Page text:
The 100% Natural "Hormonal Approach" to Personalize Your Resistance Training Program: Using Saliva Testosterone to Discover Your Own, Personal Optimal Set- & Rep-Range

A pre- vs post-workout salivary testosterone test could hold the clue to the perfect workout.
Most of you are probably aware that my own personal interest in learning something new every day is one of my central motivations to sit down and write an article about the latest and (imho) most interesting studies from the realms of nutrition and exercise science. At first sight it may seem as if it was kind of stupid to waste additional time with writing about it. After all, it would seem as if just reading the study would be enough. From my seminars and lectures I have yet learned that teaching others about things you believe you would "know by heart" does usually improve your own understanding of the matter, significantly. This is similar with blogging, which does however have another often under-appreciated advantage: You get in contact with others who share a similar interest.

People like "Anonymous" (this is what happens if you don't use at least a nickname folks: you miss your chance of becoming "semi-famous" ;-) who recently pointed me towards the results of a 2008 study by Beaven et al. who conducted a pretty intriguing experiment that involved 16 male amateur Rugby players, sweat and a lot of saliva.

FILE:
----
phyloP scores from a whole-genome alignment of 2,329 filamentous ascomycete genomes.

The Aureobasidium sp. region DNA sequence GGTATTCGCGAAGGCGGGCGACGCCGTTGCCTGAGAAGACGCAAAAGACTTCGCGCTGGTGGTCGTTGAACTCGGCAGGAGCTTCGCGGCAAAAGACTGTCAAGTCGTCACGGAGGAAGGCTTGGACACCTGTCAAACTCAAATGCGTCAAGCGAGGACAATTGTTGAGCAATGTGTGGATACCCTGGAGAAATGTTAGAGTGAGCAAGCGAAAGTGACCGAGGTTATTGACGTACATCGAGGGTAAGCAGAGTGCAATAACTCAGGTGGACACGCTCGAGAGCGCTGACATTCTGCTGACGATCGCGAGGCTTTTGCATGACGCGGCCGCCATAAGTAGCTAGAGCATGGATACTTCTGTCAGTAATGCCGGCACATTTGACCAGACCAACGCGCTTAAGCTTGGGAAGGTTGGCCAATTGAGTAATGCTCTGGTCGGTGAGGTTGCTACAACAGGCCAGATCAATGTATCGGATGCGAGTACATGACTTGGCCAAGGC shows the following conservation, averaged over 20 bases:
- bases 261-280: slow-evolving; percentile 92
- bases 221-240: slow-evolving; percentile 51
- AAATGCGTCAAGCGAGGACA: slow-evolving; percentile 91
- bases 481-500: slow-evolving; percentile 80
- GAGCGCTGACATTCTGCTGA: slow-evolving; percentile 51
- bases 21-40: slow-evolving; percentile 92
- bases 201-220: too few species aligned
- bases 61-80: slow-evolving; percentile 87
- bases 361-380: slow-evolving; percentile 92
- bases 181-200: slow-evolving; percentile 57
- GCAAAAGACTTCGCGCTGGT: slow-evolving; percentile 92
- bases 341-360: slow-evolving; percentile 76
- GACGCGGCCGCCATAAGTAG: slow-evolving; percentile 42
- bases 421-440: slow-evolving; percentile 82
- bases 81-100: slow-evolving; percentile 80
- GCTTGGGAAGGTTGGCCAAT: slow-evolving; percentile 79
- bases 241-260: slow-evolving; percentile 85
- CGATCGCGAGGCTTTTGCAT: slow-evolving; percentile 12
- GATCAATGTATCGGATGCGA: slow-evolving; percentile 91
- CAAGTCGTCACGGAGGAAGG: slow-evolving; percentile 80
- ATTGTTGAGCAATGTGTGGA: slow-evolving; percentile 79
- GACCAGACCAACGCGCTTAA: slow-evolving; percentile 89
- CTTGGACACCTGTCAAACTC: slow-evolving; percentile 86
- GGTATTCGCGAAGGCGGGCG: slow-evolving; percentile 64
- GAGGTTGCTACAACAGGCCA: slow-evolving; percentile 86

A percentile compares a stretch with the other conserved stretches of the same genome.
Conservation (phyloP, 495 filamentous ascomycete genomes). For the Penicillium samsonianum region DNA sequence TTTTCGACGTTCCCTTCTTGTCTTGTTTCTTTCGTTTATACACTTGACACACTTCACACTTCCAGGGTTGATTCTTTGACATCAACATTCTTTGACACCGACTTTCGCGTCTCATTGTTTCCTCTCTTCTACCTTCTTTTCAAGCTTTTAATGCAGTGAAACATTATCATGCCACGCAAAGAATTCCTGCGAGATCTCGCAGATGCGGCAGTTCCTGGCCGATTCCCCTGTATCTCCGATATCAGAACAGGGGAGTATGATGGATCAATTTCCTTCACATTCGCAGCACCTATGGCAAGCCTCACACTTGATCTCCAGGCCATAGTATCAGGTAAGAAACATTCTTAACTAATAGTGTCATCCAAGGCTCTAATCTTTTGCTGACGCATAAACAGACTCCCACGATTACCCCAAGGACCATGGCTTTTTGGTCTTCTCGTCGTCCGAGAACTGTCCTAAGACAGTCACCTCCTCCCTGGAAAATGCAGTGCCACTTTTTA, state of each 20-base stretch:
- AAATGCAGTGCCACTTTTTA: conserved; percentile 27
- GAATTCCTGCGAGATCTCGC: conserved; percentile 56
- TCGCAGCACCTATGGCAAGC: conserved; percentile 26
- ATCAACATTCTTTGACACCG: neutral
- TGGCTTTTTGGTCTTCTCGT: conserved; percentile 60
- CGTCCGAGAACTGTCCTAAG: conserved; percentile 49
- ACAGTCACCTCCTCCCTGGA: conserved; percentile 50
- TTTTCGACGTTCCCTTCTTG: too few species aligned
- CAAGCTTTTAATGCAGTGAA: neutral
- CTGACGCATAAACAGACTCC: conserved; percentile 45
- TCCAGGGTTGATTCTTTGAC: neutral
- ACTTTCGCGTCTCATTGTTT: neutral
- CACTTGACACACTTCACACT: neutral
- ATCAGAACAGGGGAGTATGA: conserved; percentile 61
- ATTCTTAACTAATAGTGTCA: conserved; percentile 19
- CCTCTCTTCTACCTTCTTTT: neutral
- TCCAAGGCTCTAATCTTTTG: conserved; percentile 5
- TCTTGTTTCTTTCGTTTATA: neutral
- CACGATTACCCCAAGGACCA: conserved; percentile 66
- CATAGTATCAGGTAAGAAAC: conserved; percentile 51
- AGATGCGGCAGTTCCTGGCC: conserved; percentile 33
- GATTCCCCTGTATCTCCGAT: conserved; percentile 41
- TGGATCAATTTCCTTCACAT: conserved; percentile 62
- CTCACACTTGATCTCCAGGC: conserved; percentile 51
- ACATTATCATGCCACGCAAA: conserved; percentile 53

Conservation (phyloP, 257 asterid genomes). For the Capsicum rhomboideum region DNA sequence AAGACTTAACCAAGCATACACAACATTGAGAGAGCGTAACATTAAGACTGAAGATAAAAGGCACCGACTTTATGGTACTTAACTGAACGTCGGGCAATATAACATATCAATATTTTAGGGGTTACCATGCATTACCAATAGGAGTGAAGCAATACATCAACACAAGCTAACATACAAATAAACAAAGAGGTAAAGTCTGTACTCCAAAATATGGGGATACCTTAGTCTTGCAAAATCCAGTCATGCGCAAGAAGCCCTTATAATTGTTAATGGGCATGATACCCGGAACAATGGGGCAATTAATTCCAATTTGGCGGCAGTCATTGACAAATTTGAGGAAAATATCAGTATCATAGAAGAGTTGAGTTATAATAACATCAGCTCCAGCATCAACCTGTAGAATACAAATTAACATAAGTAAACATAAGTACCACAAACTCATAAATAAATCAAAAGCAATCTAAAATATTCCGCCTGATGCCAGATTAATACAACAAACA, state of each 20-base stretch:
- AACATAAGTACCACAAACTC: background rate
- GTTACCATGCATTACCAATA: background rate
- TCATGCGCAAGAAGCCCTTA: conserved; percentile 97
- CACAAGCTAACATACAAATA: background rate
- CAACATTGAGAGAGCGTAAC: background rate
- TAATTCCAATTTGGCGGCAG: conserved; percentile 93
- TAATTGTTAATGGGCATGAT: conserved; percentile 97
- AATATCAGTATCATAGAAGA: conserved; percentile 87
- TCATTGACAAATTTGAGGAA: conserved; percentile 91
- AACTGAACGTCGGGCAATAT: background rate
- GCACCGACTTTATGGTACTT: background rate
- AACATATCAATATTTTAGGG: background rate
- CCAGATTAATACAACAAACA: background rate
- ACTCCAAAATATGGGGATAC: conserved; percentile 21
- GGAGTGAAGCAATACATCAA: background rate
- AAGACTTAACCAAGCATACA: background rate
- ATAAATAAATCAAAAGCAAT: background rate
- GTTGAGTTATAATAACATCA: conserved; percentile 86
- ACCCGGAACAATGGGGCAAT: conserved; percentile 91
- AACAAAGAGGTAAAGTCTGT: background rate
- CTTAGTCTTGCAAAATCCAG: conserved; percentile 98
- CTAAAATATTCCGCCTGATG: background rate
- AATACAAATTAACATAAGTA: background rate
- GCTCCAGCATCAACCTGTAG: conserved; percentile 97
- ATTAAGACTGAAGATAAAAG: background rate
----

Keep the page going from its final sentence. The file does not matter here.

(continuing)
Can your T-level help you to find your optimal set- & rep-range?

The scientists who worked at the Waikato Institute of Technology and theHorticulture and
Food Research Institute of New Zealand Ltd.
hypothesized that the functional strength gains of an athlete may be further enhanced by a non-traditional periodization regimen that focuses on those set- and rep-ranges that maximize the individual's testosterone response (T-Max) to the given workout.
"But didn't you say?" I know, I have said countless of times: Testosterone does not build muscle! The idea behind Tmax based periodization, however, is not to exploit a causal relationship between higher T-levels and greater gains in a given resistance training regimen (which happens to be something West et al. have disproven in 2012, already). The idea is rather that the individual testosterone response can be used to decide which protocol provides a greater anabolic stimulus.